Children who were born in Turkey as their country applied for EU membership are now parents and grandparents. By the time Turkey joins the EU - as this week's Summit envisages - many children at school today in Turkey will also be parents. It has been a long road so far - and a long road lies ahead.

The substantive issues had already been resolved in the run-up to the Summit, and the arguments came down eventually to questions of national pride - in a stand-off between Turkey and 24 Member States on the one hand, and Cyprus on the other.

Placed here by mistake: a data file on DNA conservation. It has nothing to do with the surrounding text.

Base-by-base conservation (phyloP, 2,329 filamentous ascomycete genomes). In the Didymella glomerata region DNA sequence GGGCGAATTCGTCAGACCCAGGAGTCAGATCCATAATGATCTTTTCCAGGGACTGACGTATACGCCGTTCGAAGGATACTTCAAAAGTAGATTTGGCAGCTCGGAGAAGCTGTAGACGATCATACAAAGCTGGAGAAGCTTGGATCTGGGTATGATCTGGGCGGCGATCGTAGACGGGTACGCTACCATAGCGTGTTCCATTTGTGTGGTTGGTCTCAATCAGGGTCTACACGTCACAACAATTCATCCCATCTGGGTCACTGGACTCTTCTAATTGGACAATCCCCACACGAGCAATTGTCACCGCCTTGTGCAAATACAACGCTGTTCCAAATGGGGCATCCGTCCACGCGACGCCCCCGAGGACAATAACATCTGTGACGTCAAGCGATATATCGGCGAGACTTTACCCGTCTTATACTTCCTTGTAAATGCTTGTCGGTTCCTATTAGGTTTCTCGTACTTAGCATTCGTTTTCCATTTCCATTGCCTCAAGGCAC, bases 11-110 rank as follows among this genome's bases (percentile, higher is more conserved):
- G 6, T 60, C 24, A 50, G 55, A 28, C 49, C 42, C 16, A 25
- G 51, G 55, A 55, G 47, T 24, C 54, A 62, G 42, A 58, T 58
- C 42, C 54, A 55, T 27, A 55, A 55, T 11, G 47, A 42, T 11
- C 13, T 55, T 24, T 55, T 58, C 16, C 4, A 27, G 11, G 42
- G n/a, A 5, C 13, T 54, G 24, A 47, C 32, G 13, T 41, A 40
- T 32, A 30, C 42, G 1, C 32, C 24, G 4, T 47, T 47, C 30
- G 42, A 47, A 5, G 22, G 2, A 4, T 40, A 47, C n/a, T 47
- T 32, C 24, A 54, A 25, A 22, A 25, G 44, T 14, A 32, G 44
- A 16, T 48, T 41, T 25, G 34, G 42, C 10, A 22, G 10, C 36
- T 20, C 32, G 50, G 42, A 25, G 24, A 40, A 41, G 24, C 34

The prominence of the Cyprus question suggests what a long-term venture this new enlargement of the EU will prove to be. The longstanding tensions in the divided island have to be overcome. A history of inter-community distrust, military conflict, and continuing military occupation disfigures a country which is an EU Member State - physically, if not yet entirely politically.

And, as if Cyprus were a microcosm of the EU itself, the Summit discussions were also disfigured by fear, mistrust and resentment. The fine-tuning of the eventual agreement on how far Turkey would have to go in recognising Cyprus, and how soon, provoked some strong language, indicative of the sensitivities on...

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